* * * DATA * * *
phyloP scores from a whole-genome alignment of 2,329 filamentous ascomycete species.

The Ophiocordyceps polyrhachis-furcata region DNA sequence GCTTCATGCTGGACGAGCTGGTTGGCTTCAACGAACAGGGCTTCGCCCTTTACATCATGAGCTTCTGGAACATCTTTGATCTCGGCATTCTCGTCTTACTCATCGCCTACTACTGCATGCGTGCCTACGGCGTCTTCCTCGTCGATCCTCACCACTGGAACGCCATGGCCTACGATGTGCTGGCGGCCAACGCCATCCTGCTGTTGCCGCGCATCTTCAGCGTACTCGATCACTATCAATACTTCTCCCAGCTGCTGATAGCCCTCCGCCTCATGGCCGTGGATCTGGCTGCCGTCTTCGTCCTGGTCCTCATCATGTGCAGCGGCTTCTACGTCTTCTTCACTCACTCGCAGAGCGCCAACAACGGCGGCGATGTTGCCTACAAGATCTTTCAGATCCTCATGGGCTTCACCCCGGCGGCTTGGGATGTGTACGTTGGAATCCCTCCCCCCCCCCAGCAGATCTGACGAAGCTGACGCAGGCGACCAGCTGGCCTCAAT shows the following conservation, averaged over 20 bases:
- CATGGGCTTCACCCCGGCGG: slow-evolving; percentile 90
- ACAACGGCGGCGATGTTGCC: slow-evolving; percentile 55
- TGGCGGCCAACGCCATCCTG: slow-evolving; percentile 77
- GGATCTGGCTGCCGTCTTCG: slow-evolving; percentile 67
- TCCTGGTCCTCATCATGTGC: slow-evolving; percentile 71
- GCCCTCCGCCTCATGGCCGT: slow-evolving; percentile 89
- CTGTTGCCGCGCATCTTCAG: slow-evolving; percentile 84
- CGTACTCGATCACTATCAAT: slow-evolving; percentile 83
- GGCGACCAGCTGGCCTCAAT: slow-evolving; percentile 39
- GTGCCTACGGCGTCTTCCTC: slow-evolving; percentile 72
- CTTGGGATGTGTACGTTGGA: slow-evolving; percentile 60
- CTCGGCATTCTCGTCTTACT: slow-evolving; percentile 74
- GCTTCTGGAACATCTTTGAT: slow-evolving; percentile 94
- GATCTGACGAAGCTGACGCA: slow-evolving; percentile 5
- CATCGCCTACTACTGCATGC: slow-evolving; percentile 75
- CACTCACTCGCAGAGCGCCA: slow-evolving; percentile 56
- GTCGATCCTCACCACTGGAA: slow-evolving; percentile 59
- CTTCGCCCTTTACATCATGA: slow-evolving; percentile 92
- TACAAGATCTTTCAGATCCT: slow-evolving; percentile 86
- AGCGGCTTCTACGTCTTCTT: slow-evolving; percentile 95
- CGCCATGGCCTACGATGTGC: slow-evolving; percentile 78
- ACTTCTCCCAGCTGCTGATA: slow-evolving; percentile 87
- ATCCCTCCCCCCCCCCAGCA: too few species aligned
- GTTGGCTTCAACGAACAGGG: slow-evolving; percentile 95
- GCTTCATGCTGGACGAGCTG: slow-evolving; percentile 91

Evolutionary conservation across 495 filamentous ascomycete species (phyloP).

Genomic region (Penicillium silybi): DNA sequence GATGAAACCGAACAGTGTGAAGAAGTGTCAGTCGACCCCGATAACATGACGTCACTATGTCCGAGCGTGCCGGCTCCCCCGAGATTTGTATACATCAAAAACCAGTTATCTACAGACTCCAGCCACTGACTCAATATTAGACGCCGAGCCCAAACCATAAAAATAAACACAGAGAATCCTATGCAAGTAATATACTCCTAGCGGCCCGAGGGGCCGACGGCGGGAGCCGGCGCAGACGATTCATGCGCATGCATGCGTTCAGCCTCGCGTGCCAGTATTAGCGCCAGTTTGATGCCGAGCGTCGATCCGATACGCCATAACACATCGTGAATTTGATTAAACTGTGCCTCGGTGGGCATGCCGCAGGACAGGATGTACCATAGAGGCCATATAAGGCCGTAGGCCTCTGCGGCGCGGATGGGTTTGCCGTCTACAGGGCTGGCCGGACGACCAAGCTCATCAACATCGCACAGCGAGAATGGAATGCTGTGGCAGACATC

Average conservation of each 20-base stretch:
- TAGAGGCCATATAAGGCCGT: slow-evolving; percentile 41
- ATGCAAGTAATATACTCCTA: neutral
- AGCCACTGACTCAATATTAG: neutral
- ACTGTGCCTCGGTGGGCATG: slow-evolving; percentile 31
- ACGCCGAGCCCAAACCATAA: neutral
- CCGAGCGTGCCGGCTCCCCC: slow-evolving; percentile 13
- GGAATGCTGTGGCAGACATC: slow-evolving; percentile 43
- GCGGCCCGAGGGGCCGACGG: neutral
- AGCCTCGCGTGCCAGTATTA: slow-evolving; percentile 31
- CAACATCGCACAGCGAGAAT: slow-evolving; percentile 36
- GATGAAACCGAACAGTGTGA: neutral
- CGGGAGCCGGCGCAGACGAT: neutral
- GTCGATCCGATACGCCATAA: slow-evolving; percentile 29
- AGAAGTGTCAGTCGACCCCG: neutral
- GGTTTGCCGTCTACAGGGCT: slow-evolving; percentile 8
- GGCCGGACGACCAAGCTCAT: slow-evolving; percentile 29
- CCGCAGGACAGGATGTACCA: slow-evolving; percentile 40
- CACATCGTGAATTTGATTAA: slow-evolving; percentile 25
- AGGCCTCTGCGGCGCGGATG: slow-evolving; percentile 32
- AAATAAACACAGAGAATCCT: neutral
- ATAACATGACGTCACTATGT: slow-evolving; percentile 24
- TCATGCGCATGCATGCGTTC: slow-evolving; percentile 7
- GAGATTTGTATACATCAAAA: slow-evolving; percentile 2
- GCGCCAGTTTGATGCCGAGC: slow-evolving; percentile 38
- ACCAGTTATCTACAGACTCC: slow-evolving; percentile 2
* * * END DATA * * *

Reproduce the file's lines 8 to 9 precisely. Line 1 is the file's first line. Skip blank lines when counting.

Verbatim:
- GCCCTCCGCCTCATGGCCGT: slow-evolving; percentile 89
- CTGTTGCCGCGCATCTTCAG: slow-evolving; percentile 84